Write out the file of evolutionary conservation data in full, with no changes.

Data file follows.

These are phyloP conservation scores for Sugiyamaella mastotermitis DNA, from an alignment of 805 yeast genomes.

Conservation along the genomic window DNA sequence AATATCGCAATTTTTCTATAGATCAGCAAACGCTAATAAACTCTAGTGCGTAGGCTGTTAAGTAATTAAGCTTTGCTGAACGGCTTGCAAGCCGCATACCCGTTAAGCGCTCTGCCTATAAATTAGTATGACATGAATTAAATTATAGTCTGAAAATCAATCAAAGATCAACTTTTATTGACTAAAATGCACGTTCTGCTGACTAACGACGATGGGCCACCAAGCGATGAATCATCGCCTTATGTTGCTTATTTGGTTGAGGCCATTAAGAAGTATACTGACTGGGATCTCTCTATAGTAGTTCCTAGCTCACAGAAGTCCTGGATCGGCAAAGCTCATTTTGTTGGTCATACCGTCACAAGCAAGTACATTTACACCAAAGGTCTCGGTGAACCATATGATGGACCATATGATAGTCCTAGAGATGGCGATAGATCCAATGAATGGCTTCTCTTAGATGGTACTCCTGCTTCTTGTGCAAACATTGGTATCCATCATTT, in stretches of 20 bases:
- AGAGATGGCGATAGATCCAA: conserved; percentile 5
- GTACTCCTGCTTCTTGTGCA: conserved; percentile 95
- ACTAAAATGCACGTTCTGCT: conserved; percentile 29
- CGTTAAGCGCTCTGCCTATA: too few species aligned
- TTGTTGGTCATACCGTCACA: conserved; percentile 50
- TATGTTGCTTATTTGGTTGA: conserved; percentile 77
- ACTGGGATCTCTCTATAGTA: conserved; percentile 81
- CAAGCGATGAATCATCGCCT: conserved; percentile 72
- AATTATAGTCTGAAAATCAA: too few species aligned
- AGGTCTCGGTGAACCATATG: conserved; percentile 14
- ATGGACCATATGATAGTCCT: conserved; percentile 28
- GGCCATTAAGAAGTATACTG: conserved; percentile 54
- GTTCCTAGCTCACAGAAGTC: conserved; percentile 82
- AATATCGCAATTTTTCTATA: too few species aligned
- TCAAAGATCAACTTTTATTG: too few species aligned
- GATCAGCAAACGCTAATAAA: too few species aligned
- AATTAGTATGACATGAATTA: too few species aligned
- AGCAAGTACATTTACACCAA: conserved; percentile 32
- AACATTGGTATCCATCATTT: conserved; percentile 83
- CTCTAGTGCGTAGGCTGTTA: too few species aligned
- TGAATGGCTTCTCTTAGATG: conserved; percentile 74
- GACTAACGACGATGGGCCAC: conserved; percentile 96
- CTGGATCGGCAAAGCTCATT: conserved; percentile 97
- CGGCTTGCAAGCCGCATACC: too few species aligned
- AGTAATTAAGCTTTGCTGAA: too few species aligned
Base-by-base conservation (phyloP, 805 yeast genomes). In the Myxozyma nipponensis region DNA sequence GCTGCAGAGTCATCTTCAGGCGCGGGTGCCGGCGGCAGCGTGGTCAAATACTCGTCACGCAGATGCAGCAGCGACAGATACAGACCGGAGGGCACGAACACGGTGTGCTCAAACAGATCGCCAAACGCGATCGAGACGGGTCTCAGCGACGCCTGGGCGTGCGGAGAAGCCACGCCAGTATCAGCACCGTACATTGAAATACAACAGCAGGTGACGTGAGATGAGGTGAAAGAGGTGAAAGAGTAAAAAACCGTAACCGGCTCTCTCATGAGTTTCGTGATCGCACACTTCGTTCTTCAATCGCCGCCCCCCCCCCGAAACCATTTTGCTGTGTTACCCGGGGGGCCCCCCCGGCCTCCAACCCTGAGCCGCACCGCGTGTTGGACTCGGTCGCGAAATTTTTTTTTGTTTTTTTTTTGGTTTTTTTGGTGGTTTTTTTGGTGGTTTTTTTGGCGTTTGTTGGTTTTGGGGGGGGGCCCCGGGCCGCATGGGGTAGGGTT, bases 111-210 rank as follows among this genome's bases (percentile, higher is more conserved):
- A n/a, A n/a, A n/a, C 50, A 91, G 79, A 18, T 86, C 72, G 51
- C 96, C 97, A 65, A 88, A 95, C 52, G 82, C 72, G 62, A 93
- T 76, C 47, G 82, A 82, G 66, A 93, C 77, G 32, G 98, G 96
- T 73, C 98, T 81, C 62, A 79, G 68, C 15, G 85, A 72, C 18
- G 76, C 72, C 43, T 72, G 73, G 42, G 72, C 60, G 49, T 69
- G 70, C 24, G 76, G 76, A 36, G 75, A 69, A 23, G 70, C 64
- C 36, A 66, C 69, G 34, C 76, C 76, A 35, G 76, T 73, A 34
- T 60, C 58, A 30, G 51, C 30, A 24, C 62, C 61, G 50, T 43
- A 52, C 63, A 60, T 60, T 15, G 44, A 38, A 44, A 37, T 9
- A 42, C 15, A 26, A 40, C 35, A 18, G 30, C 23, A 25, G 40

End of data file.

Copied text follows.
These are phyloP conservation scores for Sugiyamaella mastotermitis DNA, from an alignment of 805 yeast genomes.

Conservation along the genomic window DNA sequence AATATCGCAATTTTTCTATAGATCAGCAAACGCTAATAAACTCTAGTGCGTAGGCTGTTAAGTAATTAAGCTTTGCTGAACGGCTTGCAAGCCGCATACCCGTTAAGCGCTCTGCCTATAAATTAGTATGACATGAATTAAATTATAGTCTGAAAATCAATCAAAGATCAACTTTTATTGACTAAAATGCACGTTCTGCTGACTAACGACGATGGGCCACCAAGCGATGAATCATCGCCTTATGTTGCTTATTTGGTTGAGGCCATTAAGAAGTATACTGACTGGGATCTCTCTATAGTAGTTCCTAGCTCACAGAAGTCCTGGATCGGCAAAGCTCATTTTGTTGGTCATACCGTCACAAGCAAGTACATTTACACCAAAGGTCTCGGTGAACCATATGATGGACCATATGATAGTCCTAGAGATGGCGATAGATCCAATGAATGGCTTCTCTTAGATGGTACTCCTGCTTCTTGTGCAAACATTGGTATCCATCATTT, in stretches of 20 bases:
- AGAGATGGCGATAGATCCAA: conserved; percentile 5
- GTACTCCTGCTTCTTGTGCA: conserved; percentile 95
- ACTAAAATGCACGTTCTGCT: conserved; percentile 29
- CGTTAAGCGCTCTGCCTATA: too few species aligned
- TTGTTGGTCATACCGTCACA: conserved; percentile 50
- TATGTTGCTTATTTGGTTGA: conserved; percentile 77
- ACTGGGATCTCTCTATAGTA: conserved; percentile 81
- CAAGCGATGAATCATCGCCT: conserved; percentile 72
- AATTATAGTCTGAAAATCAA: too few species aligned
- AGGTCTCGGTGAACCATATG: conserved; percentile 14
- ATGGACCATATGATAGTCCT: conserved; percentile 28
- GGCCATTAAGAAGTATACTG: conserved; percentile 54
- GTTCCTAGCTCACAGAAGTC: conserved; percentile 82
- AATATCGCAATTTTTCTATA: too few species aligned
- TCAAAGATCAACTTTTATTG: too few species aligned
- GATCAGCAAACGCTAATAAA: too few species aligned
- AATTAGTATGACATGAATTA: too few species aligned
- AGCAAGTACATTTACACCAA: conserved; percentile 32
- AACATTGGTATCCATCATTT: conserved; percentile 83
- CTCTAGTGCGTAGGCTGTTA: too few species aligned
- TGAATGGCTTCTCTTAGATG: conserved; percentile 74
- GACTAACGACGATGGGCCAC: conserved; percentile 96
- CTGGATCGGCAAAGCTCATT: conserved; percentile 97
- CGGCTTGCAAGCCGCATACC: too few species aligned
- AGTAATTAAGCTTTGCTGAA: too few species aligned
Base-by-base conservation (phyloP, 805 yeast genomes). In the Myxozyma nipponensis region DNA sequence GCTGCAGAGTCATCTTCAGGCGCGGGTGCCGGCGGCAGCGTGGTCAAATACTCGTCACGCAGATGCAGCAGCGACAGATACAGACCGGAGGGCACGAACACGGTGTGCTCAAACAGATCGCCAAACGCGATCGAGACGGGTCTCAGCGACGCCTGGGCGTGCGGAGAAGCCACGCCAGTATCAGCACCGTACATTGAAATACAACAGCAGGTGACGTGAGATGAGGTGAAAGAGGTGAAAGAGTAAAAAACCGTAACCGGCTCTCTCATGAGTTTCGTGATCGCACACTTCGTTCTTCAATCGCCGCCCCCCCCCCGAAACCATTTTGCTGTGTTACCCGGGGGGCCCCCCCGGCCTCCAACCCTGAGCCGCACCGCGTGTTGGACTCGGTCGCGAAATTTTTTTTTGTTTTTTTTTTGGTTTTTTTGGTGGTTTTTTTGGTGGTTTTTTTGGCGTTTGTTGGTTTTGGGGGGGGGCCCCGGGCCGCATGGGGTAGGGTT, bases 111-210 rank as follows among this genome's bases (percentile, higher is more conserved):
- A n/a, A n/a, A n/a, C 50, A 91, G 79, A 18, T 86, C 72, G 51
- C 96, C 97, A 65, A 88, A 95, C 52, G 82, C 72, G 62, A 93
- T 76, C 47, G 82, A 82, G 66, A 93, C 77, G 32, G 98, G 96
- T 73, C 98, T 81, C 62, A 79, G 68, C 15, G 85, A 72, C 18
- G 76, C 72, C 43, T 72, G 73, G 42, G 72, C 60, G 49, T 69
- G 70, C 24, G 76, G 76, A 36, G 75, A 69, A 23, G 70, C 64
- C 36, A 66, C 69, G 34, C 76, C 76, A 35, G 76, T 73, A 34
- T 60, C 58, A 30, G 51, C 30, A 24, C 62, C 61, G 50, T 43
- A 52, C 63, A 60, T 60, T 15, G 44, A 38, A 44, A 37, T 9
- A 42, C 15, A 26, A 40, C 35, A 18, G 30, C 23, A 25, G 40